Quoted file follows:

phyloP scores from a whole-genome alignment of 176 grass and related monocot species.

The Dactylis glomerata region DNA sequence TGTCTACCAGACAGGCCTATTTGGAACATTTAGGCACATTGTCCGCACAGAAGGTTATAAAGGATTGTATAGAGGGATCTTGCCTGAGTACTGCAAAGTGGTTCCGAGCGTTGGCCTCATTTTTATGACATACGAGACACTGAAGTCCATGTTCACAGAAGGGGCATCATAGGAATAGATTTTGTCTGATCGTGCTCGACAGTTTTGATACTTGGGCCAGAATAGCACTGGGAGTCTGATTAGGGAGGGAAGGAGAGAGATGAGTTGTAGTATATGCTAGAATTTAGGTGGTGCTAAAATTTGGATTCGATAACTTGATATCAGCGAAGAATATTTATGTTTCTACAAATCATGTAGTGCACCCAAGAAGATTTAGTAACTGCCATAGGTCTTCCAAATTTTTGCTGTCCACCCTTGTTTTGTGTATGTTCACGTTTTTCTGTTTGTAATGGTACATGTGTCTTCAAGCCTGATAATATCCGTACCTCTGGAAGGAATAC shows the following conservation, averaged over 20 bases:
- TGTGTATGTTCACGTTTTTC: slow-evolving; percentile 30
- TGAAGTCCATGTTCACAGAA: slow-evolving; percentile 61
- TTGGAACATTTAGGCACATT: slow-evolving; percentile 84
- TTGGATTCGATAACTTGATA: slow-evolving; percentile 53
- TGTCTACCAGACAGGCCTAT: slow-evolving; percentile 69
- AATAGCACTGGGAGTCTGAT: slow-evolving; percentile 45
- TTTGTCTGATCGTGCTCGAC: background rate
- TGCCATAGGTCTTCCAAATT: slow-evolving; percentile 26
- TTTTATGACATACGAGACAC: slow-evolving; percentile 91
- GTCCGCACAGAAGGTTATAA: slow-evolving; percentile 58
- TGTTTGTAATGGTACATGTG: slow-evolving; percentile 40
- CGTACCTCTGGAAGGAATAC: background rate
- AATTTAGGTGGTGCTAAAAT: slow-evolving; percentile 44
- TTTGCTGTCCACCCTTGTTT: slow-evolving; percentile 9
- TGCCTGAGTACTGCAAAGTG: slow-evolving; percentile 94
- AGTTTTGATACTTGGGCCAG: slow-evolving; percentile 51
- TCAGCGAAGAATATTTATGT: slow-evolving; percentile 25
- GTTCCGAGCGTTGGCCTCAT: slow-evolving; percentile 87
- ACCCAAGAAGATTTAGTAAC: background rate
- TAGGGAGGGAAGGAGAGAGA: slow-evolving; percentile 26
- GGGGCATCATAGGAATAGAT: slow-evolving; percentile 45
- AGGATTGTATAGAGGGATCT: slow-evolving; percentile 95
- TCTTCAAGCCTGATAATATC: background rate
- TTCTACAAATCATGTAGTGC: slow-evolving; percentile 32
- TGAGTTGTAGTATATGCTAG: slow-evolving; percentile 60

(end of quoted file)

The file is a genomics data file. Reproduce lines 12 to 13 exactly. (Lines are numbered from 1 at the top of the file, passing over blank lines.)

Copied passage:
- GTCCGCACAGAAGGTTATAA: slow-evolving; percentile 58
- TGTTTGTAATGGTACATGTG: slow-evolving; percentile 40